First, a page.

Professor Zakaria is a professor of Plastic & reconstructive surgery in Zagazig University, Egypt. He is a consultant of reconstructive microsurgery in the ministry of health hospitals in Egypt
Prof. Zakaria has been actively participating in many local and international courses, workshops and conferences on hand surgery, reconstructive microsurgery and aesthetic surgery as a faculty member. He has many publications in national and international journals on various topics of plastic surgery.
He has special experience in reconstructive microsurgery of the head and neck, breast and extremities.
He is an active member of the WSRM, ESPRS, KSPS, ISAPS. He is a founding member of the Pan Arab federation for reconstructive microsurgery. He is a member of the executive medical committee of the Gulf burn society in Dubai.
He is an invited guest speaker in many regional and international conferences. He is a visiting plastic surgery consultant to the ministry of health, Kuwait.
Prof. Zakaria was recently elected as a member of the board of directors of the ESPRS.
Improving the aesthetic outcome in post mastectomy breast reconstruction
Breast is an essential symbol of femininity. It influences the woman’s self-confidence, body image and self-esteem. Breast cancer continues to place a significant burden on the health care systems, the incidence of breast cancer in the United States is 1 in every 8 women. Breast conservation techniques offer the best treatment for local control of breast cancer, but not all the patients are candidates for such techniques and almost 30% of breast cancer patients will be treated by mastectomy.
Breast reconstruction following mastectomy is now considered an essential part in the treatment of those patients because of its positive impact on the patient’s psychology and quality of life. The ideal method for breast reconstruction should be safe, reliable and with minimum donor site morbidity.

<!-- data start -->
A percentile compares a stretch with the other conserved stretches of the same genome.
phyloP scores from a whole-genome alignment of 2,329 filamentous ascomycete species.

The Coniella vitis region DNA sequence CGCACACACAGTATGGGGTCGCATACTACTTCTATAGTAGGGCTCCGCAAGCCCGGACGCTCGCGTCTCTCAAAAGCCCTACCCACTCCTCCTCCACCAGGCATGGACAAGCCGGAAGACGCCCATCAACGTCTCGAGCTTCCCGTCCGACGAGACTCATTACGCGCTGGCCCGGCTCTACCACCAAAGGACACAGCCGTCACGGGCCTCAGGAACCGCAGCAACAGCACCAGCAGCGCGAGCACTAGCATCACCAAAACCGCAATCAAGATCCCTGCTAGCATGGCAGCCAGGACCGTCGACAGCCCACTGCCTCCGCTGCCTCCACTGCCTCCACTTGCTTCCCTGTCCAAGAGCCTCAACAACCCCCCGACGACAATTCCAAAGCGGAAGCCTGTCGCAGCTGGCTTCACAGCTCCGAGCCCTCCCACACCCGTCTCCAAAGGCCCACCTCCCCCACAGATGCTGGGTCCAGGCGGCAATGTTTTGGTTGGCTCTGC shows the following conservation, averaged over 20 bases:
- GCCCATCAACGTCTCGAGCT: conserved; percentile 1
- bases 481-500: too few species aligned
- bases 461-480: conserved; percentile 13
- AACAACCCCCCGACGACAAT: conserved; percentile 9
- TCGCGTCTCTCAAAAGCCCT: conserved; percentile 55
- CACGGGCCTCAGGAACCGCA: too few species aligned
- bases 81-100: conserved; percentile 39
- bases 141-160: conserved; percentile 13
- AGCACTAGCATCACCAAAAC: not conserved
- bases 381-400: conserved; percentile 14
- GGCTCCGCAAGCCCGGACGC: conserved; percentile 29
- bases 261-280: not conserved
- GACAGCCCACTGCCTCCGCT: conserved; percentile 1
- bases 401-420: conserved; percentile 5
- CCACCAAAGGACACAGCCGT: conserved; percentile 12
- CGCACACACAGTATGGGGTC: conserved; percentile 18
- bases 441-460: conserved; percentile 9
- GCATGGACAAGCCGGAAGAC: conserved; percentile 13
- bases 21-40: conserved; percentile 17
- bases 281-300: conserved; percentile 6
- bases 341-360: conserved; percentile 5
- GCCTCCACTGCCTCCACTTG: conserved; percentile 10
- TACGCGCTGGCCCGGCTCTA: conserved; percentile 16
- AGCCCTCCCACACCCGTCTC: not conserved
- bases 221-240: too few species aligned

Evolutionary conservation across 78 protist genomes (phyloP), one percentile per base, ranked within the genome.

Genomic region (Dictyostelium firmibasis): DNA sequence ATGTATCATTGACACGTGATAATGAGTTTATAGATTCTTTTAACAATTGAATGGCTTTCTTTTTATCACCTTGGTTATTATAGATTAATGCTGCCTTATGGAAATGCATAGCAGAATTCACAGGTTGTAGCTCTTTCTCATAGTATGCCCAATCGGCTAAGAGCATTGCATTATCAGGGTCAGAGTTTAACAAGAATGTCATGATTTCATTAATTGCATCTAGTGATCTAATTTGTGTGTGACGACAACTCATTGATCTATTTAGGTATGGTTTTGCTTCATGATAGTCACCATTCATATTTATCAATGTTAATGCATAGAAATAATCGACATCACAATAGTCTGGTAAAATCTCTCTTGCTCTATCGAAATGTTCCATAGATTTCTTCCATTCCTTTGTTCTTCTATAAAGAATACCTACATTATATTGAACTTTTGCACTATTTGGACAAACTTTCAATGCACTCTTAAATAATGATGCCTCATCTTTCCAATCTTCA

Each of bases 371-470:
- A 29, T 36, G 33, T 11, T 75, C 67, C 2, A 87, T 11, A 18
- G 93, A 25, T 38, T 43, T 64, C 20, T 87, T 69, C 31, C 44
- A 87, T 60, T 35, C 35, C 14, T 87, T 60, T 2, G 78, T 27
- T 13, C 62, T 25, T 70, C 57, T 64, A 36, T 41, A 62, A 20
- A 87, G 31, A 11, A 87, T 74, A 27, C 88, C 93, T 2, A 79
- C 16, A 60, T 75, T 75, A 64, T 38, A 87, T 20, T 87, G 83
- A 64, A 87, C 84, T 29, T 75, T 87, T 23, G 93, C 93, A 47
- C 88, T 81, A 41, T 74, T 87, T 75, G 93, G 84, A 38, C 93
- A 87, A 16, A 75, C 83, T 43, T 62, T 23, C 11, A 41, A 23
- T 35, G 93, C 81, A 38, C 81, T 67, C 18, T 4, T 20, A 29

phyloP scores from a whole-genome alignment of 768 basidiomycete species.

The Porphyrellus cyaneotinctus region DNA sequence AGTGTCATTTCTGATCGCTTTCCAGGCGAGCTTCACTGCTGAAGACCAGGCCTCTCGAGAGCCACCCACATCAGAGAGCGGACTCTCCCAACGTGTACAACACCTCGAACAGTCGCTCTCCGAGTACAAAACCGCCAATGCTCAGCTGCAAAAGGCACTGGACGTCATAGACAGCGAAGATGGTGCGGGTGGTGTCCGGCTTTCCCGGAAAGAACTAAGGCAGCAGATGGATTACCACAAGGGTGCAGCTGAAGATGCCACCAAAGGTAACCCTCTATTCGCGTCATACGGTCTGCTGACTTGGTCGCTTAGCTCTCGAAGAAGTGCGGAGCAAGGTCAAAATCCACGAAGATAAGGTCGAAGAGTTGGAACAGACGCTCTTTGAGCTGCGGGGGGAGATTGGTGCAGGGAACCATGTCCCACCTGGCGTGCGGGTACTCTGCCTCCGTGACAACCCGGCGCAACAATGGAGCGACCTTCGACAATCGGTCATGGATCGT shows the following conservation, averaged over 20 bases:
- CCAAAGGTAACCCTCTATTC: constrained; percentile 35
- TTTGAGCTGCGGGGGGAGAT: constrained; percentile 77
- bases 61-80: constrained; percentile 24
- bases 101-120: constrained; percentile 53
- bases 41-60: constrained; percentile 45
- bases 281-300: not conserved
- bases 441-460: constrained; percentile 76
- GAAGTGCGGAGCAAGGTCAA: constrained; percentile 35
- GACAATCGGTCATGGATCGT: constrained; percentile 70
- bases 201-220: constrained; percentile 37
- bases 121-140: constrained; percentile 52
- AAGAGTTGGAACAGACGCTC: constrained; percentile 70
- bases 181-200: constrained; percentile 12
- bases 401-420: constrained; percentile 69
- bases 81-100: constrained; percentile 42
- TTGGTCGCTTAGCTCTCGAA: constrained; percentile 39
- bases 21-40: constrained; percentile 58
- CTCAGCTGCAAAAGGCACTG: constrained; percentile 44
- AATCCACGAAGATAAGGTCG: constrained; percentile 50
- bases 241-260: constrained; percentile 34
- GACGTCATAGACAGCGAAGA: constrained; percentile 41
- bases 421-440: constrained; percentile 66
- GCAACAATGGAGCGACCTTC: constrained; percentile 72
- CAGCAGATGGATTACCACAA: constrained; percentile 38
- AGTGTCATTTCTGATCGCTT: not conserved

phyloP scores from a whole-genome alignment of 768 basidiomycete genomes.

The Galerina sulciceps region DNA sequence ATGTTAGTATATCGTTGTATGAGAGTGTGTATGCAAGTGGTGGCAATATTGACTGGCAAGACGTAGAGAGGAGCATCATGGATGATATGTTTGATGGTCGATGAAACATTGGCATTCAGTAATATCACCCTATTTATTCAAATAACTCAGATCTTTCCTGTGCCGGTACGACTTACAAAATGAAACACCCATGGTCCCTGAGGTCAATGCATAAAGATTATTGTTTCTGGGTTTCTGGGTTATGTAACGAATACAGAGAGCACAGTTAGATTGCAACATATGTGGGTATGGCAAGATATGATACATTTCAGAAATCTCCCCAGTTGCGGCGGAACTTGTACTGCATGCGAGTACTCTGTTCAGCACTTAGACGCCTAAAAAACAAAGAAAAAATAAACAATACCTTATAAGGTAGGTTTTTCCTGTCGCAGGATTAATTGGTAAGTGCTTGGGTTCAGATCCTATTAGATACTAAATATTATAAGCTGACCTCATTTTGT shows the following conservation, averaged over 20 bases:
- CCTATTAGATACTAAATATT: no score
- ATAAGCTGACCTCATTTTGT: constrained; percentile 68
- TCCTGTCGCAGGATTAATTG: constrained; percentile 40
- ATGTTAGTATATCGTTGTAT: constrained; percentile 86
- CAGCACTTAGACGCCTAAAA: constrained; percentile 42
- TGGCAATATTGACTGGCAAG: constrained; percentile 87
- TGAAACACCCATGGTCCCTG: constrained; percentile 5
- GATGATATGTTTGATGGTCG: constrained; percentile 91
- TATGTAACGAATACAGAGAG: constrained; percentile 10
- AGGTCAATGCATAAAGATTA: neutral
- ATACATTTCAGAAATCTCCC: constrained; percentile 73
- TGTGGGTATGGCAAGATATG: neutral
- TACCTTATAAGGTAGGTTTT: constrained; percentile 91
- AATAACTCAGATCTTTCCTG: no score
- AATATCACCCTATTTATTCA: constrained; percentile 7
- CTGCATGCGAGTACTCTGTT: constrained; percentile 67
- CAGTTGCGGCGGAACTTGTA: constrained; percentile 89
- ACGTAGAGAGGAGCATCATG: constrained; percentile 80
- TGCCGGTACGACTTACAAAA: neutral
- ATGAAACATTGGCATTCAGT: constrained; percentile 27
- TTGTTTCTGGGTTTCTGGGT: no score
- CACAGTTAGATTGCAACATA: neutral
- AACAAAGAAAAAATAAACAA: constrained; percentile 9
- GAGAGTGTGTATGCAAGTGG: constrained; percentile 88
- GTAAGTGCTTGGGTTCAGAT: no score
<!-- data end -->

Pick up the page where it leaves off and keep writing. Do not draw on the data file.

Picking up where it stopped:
The aim of this study was to report and summarize the prospectively collected data of 33 free DIEP flaps used for unilateral post mastectomy delayed breast reconstruction. It included 33 patients with postmastectomy scars. Their ages ranged between 24 and 55 years (average 41.6 years). The average operative time was 377.1 minutes. The success rate was 97% with one case of partial flap necrosis. The rate of take- back to the operative theatre for microvascular related problems was 12%. One patient (3%) developed haematoma underneath the flap, 2 patients (6.1%) developed abdominal seroma and 3 patients (9.1%) developed fat necrosis in an average period of 3.8 (range of 3-5) months after surgery. Two patients (6.1%) had abdominal wound dehiscence. No mortality cases were reported. The average hospital stay was 8.1 days. The average follow up period was 17.1 months. No reported cases of abdominal bulge or incisional hernia. All patients were satisfied about the abdominal contour postoperatively. Twenty-five patients (75.8%) were happy about the cosmetic appearance of the reconstructed breast, 8 patients were satisfied about having a breast mound. Secondary refinement procedures were done to improve symmetry and cosmetic appearance and included; breast reduction, augmentation, mastopexy, NAC reconstruction and scar revisions.